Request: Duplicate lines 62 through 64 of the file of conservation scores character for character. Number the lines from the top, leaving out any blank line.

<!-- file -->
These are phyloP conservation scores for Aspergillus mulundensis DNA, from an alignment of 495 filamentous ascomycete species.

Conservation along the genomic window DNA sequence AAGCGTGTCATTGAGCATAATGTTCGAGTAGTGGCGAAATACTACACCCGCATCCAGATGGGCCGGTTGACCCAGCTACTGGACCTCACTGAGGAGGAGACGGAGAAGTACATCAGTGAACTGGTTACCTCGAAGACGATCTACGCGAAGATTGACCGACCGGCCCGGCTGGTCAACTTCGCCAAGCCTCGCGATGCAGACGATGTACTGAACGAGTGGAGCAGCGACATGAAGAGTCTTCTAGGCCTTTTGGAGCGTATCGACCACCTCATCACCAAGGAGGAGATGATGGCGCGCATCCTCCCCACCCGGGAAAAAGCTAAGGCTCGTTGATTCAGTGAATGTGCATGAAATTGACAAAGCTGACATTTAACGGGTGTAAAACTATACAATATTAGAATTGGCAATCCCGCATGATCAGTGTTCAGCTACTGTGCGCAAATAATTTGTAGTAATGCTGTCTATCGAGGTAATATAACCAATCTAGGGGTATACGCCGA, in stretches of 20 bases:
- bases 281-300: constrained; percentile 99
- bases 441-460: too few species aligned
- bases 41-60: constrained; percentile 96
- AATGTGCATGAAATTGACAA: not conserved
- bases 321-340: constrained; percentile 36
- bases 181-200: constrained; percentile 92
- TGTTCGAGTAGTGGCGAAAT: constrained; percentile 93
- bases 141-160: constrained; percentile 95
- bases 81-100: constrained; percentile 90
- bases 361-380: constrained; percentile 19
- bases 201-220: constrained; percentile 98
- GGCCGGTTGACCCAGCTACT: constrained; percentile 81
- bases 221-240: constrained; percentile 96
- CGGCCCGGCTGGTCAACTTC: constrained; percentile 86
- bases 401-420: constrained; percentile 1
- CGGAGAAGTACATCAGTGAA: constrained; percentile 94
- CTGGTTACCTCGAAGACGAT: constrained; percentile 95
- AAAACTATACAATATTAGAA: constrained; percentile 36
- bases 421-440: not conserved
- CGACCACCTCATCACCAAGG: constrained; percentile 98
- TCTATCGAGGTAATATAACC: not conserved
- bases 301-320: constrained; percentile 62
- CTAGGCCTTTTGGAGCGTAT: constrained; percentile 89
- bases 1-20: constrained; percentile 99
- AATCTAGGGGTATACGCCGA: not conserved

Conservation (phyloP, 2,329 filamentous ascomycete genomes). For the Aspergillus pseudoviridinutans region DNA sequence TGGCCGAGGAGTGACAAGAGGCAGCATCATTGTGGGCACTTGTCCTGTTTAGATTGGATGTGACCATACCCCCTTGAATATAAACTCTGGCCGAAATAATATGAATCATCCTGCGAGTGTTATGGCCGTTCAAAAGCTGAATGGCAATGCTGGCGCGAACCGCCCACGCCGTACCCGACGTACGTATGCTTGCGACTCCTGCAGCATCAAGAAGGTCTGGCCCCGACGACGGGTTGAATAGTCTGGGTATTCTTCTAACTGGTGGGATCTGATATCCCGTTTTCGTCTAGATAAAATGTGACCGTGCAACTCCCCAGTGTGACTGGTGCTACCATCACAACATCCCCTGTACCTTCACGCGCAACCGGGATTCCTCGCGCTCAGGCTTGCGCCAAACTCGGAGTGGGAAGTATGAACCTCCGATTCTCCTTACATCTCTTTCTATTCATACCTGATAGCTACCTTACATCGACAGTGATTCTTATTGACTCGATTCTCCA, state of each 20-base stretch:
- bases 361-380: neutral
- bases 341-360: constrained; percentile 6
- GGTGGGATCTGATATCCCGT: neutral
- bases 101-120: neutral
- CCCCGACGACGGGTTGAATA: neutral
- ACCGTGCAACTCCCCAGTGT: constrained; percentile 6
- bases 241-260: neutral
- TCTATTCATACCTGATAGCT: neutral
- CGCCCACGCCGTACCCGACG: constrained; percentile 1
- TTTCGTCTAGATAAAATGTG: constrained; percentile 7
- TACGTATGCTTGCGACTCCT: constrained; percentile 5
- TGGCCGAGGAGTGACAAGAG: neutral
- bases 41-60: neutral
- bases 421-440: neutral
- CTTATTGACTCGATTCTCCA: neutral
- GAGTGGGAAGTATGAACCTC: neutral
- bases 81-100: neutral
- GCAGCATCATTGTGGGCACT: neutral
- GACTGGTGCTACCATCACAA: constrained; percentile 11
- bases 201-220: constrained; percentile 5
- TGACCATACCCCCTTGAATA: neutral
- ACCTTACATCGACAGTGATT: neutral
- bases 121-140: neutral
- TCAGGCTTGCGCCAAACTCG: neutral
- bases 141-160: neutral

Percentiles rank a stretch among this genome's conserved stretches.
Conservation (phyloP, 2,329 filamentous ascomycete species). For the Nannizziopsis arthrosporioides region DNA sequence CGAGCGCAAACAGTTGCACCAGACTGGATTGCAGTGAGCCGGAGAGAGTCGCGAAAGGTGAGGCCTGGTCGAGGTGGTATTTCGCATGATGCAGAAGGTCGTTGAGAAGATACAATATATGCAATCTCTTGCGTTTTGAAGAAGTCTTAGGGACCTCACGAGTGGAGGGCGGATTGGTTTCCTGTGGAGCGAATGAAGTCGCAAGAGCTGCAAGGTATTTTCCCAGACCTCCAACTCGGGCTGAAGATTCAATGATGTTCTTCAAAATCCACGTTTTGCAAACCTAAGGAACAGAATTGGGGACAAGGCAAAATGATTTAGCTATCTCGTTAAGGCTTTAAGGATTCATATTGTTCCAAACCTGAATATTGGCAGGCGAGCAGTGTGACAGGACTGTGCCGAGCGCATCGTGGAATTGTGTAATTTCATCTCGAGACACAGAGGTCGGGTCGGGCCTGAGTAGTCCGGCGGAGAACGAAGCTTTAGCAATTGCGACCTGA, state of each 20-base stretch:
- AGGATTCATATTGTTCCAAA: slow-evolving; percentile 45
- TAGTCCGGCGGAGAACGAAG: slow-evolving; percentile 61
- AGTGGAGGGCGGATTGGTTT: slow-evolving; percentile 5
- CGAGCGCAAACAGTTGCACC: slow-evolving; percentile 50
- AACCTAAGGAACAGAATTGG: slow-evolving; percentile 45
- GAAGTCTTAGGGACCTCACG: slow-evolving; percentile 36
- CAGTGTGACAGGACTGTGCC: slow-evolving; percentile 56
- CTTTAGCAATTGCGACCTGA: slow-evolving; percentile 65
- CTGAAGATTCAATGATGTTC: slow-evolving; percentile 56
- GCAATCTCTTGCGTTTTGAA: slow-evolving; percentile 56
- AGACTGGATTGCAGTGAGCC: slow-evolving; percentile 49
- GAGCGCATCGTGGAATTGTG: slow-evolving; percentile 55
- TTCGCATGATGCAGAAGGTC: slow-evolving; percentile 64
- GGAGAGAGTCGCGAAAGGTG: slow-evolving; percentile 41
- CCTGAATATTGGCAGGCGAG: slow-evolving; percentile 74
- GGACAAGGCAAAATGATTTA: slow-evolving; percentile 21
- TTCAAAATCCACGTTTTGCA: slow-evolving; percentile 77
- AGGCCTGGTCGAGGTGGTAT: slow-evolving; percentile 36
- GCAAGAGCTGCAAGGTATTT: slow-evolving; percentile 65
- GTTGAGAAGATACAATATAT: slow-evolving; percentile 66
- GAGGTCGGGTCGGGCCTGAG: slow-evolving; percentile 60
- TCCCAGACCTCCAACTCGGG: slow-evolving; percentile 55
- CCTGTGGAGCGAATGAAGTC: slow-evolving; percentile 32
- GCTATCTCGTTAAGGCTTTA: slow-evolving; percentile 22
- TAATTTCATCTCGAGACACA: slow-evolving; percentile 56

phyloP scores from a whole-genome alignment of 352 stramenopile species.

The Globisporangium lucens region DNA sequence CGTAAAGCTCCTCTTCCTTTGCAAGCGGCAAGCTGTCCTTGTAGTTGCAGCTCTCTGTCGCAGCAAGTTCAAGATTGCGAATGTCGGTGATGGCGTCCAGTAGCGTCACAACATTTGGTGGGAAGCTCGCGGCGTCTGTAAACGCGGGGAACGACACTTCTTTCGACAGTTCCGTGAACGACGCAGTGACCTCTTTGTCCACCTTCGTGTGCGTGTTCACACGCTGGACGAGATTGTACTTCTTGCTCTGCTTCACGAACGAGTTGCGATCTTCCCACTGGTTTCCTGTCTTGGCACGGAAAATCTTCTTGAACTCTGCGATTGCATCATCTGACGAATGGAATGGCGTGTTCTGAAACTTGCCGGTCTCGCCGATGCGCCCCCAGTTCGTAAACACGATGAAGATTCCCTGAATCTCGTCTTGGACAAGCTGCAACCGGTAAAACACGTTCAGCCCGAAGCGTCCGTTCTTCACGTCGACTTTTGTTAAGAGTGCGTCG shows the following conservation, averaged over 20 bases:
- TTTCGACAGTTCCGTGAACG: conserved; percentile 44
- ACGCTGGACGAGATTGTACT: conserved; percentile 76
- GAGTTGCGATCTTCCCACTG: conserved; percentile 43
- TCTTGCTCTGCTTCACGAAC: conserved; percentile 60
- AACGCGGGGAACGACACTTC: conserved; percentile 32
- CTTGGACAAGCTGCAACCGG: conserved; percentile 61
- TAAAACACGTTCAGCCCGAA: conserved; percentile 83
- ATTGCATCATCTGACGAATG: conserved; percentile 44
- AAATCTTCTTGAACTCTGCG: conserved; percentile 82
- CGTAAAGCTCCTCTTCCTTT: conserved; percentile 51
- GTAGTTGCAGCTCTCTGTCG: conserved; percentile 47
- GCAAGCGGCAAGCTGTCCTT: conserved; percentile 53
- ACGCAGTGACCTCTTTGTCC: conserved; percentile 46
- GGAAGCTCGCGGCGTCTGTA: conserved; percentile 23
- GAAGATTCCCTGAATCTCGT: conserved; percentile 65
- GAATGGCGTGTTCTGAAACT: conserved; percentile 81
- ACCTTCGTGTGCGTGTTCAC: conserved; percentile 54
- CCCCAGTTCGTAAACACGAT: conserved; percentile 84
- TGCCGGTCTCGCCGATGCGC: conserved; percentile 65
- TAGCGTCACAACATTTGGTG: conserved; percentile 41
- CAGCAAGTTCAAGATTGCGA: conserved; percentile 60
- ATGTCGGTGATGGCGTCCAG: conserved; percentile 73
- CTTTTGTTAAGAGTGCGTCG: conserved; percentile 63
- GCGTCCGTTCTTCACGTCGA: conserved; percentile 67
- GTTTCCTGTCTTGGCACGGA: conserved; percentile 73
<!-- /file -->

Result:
- CAGTGTGACAGGACTGTGCC: slow-evolving; percentile 56
- CTTTAGCAATTGCGACCTGA: slow-evolving; percentile 65
- CTGAAGATTCAATGATGTTC: slow-evolving; percentile 56